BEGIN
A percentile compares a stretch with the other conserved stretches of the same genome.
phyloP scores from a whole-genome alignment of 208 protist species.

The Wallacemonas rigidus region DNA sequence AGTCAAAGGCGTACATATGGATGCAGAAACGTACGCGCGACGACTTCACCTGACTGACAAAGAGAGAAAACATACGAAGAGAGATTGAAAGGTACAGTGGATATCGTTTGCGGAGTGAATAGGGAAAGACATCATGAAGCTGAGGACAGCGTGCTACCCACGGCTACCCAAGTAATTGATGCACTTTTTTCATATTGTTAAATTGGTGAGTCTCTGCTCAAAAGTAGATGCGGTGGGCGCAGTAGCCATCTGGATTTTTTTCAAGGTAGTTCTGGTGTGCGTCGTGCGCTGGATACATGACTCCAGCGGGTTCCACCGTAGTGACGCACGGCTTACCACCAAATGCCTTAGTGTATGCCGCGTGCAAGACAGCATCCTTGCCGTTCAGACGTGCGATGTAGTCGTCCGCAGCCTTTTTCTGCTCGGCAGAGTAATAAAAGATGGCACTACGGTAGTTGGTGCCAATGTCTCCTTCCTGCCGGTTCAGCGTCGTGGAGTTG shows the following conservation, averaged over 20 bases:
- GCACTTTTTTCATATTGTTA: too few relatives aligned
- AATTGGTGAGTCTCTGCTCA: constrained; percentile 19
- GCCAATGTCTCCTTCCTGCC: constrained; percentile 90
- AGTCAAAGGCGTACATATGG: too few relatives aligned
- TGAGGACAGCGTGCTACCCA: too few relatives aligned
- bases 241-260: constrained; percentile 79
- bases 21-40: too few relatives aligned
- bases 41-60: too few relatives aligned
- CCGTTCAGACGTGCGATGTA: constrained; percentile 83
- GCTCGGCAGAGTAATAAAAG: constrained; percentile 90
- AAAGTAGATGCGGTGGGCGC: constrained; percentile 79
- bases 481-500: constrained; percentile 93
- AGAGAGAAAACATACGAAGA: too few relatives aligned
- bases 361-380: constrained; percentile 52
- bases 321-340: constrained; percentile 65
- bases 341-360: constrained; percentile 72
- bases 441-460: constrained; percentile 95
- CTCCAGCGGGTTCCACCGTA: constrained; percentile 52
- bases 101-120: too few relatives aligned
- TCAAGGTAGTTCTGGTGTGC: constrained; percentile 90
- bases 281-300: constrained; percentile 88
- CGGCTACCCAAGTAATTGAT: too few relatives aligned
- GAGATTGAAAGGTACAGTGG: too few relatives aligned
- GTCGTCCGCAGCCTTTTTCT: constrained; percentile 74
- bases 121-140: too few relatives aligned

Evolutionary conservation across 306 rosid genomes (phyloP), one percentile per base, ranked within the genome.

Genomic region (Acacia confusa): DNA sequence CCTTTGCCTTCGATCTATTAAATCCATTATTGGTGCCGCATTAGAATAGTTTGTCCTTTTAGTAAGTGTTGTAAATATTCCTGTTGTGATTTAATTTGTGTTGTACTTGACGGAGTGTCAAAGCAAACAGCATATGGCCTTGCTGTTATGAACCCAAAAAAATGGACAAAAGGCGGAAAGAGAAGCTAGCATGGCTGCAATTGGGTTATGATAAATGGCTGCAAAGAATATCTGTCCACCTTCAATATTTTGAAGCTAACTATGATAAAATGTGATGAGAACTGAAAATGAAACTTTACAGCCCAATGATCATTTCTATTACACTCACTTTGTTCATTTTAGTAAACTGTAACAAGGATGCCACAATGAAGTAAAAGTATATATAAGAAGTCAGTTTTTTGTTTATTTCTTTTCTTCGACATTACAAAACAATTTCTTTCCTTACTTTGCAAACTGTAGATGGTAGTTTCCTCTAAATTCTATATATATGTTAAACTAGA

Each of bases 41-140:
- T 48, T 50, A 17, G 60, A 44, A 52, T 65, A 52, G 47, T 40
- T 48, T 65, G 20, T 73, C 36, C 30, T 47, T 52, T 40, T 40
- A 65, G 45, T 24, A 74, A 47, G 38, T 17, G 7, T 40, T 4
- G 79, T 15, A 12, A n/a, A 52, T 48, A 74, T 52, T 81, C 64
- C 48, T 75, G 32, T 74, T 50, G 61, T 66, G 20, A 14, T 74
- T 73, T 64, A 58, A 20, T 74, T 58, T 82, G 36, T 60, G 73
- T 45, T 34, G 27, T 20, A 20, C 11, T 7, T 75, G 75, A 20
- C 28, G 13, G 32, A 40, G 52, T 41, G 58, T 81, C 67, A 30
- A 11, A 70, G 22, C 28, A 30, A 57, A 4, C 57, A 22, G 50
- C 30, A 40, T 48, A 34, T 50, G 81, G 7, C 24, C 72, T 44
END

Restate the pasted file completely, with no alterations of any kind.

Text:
A percentile compares a stretch with the other conserved stretches of the same genome.
phyloP scores from a whole-genome alignment of 208 protist species.

The Wallacemonas rigidus region DNA sequence AGTCAAAGGCGTACATATGGATGCAGAAACGTACGCGCGACGACTTCACCTGACTGACAAAGAGAGAAAACATACGAAGAGAGATTGAAAGGTACAGTGGATATCGTTTGCGGAGTGAATAGGGAAAGACATCATGAAGCTGAGGACAGCGTGCTACCCACGGCTACCCAAGTAATTGATGCACTTTTTTCATATTGTTAAATTGGTGAGTCTCTGCTCAAAAGTAGATGCGGTGGGCGCAGTAGCCATCTGGATTTTTTTCAAGGTAGTTCTGGTGTGCGTCGTGCGCTGGATACATGACTCCAGCGGGTTCCACCGTAGTGACGCACGGCTTACCACCAAATGCCTTAGTGTATGCCGCGTGCAAGACAGCATCCTTGCCGTTCAGACGTGCGATGTAGTCGTCCGCAGCCTTTTTCTGCTCGGCAGAGTAATAAAAGATGGCACTACGGTAGTTGGTGCCAATGTCTCCTTCCTGCCGGTTCAGCGTCGTGGAGTTG shows the following conservation, averaged over 20 bases:
- GCACTTTTTTCATATTGTTA: too few relatives aligned
- AATTGGTGAGTCTCTGCTCA: constrained; percentile 19
- GCCAATGTCTCCTTCCTGCC: constrained; percentile 90
- AGTCAAAGGCGTACATATGG: too few relatives aligned
- TGAGGACAGCGTGCTACCCA: too few relatives aligned
- bases 241-260: constrained; percentile 79
- bases 21-40: too few relatives aligned
- bases 41-60: too few relatives aligned
- CCGTTCAGACGTGCGATGTA: constrained; percentile 83
- GCTCGGCAGAGTAATAAAAG: constrained; percentile 90
- AAAGTAGATGCGGTGGGCGC: constrained; percentile 79
- bases 481-500: constrained; percentile 93
- AGAGAGAAAACATACGAAGA: too few relatives aligned
- bases 361-380: constrained; percentile 52
- bases 321-340: constrained; percentile 65
- bases 341-360: constrained; percentile 72
- bases 441-460: constrained; percentile 95
- CTCCAGCGGGTTCCACCGTA: constrained; percentile 52
- bases 101-120: too few relatives aligned
- TCAAGGTAGTTCTGGTGTGC: constrained; percentile 90
- bases 281-300: constrained; percentile 88
- CGGCTACCCAAGTAATTGAT: too few relatives aligned
- GAGATTGAAAGGTACAGTGG: too few relatives aligned
- GTCGTCCGCAGCCTTTTTCT: constrained; percentile 74
- bases 121-140: too few relatives aligned

Evolutionary conservation across 306 rosid genomes (phyloP), one percentile per base, ranked within the genome.

Genomic region (Acacia confusa): DNA sequence CCTTTGCCTTCGATCTATTAAATCCATTATTGGTGCCGCATTAGAATAGTTTGTCCTTTTAGTAAGTGTTGTAAATATTCCTGTTGTGATTTAATTTGTGTTGTACTTGACGGAGTGTCAAAGCAAACAGCATATGGCCTTGCTGTTATGAACCCAAAAAAATGGACAAAAGGCGGAAAGAGAAGCTAGCATGGCTGCAATTGGGTTATGATAAATGGCTGCAAAGAATATCTGTCCACCTTCAATATTTTGAAGCTAACTATGATAAAATGTGATGAGAACTGAAAATGAAACTTTACAGCCCAATGATCATTTCTATTACACTCACTTTGTTCATTTTAGTAAACTGTAACAAGGATGCCACAATGAAGTAAAAGTATATATAAGAAGTCAGTTTTTTGTTTATTTCTTTTCTTCGACATTACAAAACAATTTCTTTCCTTACTTTGCAAACTGTAGATGGTAGTTTCCTCTAAATTCTATATATATGTTAAACTAGA

Each of bases 41-140:
- T 48, T 50, A 17, G 60, A 44, A 52, T 65, A 52, G 47, T 40
- T 48, T 65, G 20, T 73, C 36, C 30, T 47, T 52, T 40, T 40
- A 65, G 45, T 24, A 74, A 47, G 38, T 17, G 7, T 40, T 4
- G 79, T 15, A 12, A n/a, A 52, T 48, A 74, T 52, T 81, C 64
- C 48, T 75, G 32, T 74, T 50, G 61, T 66, G 20, A 14, T 74
- T 73, T 64, A 58, A 20, T 74, T 58, T 82, G 36, T 60, G 73
- T 45, T 34, G 27, T 20, A 20, C 11, T 7, T 75, G 75, A 20
- C 28, G 13, G 32, A 40, G 52, T 41, G 58, T 81, C 67, A 30
- A 11, A 70, G 22, C 28, A 30, A 57, A 4, C 57, A 22, G 50
- C 30, A 40, T 48, A 34, T 50, G 81, G 7, C 24, C 72, T 44